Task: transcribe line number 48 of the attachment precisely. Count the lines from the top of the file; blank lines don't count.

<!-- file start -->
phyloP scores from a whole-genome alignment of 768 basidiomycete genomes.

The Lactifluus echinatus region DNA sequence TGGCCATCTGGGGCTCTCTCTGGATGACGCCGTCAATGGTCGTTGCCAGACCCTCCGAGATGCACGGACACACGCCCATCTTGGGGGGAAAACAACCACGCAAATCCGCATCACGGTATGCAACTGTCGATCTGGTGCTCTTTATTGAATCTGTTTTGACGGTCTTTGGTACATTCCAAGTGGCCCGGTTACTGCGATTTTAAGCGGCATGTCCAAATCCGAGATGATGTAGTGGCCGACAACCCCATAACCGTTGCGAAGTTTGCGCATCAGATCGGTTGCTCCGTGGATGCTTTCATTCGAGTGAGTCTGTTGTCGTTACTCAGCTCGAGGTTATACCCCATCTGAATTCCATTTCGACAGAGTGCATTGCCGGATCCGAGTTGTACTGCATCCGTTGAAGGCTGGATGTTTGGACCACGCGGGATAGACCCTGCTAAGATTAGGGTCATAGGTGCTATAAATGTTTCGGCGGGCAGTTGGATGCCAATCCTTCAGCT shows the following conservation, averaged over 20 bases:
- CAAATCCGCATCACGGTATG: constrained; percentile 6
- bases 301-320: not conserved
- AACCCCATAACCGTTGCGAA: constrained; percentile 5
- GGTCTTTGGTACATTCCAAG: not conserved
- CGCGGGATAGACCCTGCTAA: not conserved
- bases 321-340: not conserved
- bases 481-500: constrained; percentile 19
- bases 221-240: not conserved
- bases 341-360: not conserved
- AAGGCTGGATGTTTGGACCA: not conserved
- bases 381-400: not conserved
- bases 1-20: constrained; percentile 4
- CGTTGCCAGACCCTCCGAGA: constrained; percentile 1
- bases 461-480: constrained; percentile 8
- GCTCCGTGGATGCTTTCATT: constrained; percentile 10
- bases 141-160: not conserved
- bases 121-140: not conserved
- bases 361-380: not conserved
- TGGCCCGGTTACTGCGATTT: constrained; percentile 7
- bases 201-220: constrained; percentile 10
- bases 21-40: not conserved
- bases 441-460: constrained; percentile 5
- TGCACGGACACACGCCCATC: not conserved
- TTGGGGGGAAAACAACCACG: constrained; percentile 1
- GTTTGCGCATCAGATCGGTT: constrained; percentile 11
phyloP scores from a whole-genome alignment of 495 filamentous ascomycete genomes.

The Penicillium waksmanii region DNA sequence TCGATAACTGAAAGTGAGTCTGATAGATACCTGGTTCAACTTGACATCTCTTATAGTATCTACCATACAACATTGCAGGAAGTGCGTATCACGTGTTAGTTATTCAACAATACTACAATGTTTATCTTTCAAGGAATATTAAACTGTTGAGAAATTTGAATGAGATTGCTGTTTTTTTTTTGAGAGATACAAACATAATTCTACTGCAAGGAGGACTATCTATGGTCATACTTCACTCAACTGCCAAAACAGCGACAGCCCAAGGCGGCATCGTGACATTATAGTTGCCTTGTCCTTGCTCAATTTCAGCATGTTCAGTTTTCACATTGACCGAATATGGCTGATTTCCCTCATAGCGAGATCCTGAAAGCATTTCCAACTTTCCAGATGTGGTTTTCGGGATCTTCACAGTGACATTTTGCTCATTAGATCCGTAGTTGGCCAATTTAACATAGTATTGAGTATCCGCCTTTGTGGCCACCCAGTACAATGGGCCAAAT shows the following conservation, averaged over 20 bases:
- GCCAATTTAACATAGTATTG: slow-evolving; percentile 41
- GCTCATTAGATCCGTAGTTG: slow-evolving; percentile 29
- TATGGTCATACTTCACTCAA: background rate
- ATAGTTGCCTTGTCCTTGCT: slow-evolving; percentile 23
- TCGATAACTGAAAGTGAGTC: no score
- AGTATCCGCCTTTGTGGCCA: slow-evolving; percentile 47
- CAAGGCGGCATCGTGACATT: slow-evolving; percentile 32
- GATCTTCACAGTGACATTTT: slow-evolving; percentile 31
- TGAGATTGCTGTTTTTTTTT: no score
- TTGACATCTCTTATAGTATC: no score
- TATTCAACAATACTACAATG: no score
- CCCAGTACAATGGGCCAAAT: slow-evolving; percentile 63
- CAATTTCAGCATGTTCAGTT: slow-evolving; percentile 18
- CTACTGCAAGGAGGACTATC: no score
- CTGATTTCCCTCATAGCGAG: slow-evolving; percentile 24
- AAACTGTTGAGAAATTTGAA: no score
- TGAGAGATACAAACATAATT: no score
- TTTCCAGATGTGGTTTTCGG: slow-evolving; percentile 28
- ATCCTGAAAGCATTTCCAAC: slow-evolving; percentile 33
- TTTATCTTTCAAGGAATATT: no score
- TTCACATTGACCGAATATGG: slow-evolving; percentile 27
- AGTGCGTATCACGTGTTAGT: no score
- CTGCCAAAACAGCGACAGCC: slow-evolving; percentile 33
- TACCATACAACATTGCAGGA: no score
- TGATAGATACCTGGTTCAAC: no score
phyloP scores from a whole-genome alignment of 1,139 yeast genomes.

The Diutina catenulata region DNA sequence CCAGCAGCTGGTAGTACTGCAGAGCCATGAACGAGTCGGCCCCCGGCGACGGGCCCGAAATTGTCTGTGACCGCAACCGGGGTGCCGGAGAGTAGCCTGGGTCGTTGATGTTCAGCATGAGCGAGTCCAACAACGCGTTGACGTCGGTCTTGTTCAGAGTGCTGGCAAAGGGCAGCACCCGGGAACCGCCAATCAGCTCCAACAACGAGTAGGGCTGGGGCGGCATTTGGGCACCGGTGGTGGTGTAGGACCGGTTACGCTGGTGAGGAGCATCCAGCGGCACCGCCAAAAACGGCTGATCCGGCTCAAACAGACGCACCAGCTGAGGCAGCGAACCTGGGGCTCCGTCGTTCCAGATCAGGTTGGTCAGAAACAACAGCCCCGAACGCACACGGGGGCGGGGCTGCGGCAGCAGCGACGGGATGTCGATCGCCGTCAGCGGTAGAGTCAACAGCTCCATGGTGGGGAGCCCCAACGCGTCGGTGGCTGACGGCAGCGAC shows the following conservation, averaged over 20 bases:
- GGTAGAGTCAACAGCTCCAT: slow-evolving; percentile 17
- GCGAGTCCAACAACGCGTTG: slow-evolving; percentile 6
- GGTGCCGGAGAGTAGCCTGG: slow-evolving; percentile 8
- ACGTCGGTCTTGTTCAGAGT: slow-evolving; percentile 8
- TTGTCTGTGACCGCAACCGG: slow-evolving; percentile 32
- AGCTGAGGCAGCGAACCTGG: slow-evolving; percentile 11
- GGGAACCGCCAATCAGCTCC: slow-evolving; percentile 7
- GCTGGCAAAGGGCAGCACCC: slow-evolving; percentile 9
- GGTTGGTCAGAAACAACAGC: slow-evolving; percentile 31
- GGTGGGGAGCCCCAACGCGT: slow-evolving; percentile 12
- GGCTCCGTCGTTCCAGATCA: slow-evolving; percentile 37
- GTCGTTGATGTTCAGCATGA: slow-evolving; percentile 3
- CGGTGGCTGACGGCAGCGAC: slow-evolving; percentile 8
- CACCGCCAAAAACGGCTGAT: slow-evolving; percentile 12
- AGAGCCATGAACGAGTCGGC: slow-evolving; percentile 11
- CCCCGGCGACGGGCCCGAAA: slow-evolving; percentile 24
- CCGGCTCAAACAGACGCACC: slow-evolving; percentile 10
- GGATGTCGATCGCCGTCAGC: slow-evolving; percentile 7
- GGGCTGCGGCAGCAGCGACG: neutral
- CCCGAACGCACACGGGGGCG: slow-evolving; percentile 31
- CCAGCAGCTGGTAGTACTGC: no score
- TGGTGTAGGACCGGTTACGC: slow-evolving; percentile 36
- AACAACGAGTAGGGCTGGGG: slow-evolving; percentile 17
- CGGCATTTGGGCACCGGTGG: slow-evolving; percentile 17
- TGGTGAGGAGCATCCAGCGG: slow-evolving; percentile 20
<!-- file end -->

- ATCCTGAAAGCATTTCCAAC: slow-evolving; percentile 33